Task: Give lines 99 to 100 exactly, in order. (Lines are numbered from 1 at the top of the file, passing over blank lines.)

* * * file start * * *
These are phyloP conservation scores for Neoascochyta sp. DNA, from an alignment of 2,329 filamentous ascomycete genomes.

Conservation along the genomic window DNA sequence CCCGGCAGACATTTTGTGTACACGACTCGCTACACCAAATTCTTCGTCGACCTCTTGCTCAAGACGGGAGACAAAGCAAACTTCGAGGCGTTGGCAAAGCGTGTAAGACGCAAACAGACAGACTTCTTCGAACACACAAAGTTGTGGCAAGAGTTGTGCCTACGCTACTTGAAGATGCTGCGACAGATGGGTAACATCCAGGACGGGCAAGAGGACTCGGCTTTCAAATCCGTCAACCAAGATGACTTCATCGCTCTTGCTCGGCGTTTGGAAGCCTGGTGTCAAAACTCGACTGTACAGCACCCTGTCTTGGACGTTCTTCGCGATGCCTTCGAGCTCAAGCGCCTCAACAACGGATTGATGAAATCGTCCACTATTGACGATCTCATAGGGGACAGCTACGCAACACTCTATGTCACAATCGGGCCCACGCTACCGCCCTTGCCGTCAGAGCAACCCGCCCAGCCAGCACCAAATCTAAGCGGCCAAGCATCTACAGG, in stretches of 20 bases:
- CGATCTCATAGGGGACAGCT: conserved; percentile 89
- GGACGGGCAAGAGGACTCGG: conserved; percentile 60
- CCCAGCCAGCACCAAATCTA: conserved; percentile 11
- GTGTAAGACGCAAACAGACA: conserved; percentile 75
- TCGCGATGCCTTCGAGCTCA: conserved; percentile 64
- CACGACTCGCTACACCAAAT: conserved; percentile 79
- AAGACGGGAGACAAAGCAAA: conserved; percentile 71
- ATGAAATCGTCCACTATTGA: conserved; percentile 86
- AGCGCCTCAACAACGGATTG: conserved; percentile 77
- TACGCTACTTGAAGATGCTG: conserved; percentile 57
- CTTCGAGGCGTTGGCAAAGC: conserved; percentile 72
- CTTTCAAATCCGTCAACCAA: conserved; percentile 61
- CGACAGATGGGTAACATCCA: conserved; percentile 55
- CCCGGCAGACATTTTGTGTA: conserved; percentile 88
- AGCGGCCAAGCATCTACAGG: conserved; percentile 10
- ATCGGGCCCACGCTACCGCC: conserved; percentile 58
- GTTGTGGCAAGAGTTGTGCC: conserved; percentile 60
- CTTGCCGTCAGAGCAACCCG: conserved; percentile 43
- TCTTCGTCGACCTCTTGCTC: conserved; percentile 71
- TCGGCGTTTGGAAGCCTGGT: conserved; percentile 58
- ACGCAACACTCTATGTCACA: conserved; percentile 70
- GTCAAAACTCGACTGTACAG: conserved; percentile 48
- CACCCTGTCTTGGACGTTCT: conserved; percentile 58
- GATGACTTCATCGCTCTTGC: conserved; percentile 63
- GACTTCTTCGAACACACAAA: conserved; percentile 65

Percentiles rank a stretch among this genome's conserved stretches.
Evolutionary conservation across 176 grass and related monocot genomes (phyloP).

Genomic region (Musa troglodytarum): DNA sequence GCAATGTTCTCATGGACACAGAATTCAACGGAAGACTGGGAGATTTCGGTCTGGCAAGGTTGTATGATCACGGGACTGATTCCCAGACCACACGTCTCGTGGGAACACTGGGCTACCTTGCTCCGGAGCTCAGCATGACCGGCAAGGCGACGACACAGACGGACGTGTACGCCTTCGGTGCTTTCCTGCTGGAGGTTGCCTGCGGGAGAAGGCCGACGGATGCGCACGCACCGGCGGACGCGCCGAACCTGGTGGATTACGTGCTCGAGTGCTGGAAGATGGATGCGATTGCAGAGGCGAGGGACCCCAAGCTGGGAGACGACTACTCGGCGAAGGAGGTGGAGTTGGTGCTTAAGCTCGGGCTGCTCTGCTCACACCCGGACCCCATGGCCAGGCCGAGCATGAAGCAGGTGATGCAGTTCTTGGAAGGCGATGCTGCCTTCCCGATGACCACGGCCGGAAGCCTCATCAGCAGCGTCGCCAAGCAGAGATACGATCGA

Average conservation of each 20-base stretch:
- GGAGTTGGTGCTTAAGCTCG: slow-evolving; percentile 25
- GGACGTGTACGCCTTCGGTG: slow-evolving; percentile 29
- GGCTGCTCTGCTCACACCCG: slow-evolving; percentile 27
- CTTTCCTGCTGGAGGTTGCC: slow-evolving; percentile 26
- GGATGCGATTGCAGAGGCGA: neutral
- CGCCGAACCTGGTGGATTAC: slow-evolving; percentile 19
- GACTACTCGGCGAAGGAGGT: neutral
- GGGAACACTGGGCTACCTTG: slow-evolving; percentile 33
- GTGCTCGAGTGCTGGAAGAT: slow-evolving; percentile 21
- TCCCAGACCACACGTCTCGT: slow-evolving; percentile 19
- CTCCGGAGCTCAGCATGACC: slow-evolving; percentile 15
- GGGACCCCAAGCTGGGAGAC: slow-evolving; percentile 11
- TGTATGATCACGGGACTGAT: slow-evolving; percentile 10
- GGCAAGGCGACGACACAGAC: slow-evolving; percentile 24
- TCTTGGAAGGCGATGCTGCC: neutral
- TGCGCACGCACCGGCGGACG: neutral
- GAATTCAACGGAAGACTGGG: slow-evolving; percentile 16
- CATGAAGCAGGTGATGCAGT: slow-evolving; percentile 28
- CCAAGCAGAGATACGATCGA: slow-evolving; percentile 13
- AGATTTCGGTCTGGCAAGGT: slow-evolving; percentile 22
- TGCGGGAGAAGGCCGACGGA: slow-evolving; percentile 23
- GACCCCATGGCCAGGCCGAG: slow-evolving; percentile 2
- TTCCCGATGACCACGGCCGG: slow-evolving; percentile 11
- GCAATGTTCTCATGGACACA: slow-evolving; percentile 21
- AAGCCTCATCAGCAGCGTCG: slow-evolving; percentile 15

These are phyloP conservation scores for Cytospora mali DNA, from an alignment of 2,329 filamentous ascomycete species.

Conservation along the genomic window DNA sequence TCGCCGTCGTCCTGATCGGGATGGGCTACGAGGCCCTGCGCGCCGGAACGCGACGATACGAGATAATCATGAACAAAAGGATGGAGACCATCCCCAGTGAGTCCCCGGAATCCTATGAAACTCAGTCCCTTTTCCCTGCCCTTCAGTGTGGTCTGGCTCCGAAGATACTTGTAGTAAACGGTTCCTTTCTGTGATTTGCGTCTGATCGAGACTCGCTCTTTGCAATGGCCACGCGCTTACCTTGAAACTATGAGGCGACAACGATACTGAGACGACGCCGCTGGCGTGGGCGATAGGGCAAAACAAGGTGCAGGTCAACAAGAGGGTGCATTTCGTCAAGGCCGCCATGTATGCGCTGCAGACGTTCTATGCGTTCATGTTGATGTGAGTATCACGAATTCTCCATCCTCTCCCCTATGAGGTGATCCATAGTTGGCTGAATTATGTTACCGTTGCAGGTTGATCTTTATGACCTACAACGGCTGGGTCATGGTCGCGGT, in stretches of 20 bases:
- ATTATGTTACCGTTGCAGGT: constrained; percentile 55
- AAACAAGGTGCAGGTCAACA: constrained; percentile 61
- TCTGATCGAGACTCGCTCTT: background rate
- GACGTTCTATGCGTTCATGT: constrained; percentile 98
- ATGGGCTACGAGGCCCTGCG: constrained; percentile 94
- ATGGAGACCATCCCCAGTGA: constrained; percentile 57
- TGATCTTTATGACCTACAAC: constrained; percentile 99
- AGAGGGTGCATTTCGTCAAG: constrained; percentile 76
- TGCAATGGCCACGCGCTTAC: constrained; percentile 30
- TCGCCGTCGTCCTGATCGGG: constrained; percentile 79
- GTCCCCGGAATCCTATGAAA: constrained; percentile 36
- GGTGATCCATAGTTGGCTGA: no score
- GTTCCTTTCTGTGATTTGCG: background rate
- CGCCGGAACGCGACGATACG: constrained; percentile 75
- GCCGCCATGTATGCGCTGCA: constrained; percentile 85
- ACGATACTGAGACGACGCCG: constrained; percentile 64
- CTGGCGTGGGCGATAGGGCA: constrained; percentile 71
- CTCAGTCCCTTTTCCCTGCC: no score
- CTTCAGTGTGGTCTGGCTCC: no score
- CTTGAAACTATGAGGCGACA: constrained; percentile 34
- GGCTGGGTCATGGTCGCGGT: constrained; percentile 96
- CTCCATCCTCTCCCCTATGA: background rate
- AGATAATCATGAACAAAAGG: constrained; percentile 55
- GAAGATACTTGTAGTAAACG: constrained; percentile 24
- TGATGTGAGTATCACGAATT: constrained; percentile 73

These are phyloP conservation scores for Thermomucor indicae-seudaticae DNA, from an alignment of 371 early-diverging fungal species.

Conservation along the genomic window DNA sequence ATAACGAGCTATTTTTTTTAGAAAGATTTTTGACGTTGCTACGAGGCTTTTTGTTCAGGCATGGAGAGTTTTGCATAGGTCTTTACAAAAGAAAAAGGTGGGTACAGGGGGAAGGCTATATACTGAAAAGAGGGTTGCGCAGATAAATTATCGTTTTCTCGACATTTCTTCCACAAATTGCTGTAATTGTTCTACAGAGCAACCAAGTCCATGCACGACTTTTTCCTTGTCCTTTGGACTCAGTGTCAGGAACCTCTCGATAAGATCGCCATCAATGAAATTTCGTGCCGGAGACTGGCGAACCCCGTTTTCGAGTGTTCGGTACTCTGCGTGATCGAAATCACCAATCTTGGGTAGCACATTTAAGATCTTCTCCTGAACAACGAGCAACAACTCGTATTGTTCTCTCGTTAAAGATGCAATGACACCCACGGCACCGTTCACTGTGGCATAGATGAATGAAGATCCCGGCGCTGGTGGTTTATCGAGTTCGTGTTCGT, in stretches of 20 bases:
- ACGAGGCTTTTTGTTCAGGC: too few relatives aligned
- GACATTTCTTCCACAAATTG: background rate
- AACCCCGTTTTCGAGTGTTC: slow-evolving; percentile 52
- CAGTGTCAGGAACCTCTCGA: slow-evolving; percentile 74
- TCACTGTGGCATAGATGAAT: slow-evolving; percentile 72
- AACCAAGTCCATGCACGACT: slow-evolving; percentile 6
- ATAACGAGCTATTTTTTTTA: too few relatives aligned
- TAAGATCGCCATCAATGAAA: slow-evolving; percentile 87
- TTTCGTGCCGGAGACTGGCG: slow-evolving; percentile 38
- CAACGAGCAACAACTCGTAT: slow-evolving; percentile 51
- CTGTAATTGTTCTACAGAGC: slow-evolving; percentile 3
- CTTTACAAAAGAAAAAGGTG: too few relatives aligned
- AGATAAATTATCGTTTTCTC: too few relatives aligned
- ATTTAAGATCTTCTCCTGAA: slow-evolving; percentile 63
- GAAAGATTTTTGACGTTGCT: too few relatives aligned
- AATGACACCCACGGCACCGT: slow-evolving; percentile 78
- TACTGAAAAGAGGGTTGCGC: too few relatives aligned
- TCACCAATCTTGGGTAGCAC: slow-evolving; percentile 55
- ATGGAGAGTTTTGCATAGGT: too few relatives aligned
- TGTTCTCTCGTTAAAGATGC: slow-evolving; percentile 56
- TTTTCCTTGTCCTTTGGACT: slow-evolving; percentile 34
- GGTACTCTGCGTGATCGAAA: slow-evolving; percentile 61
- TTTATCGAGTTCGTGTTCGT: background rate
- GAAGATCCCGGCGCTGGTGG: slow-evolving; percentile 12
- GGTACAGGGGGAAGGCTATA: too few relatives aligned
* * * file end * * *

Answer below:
- ATTTAAGATCTTCTCCTGAA: slow-evolving; percentile 63
- GAAAGATTTTTGACGTTGCT: too few relatives aligned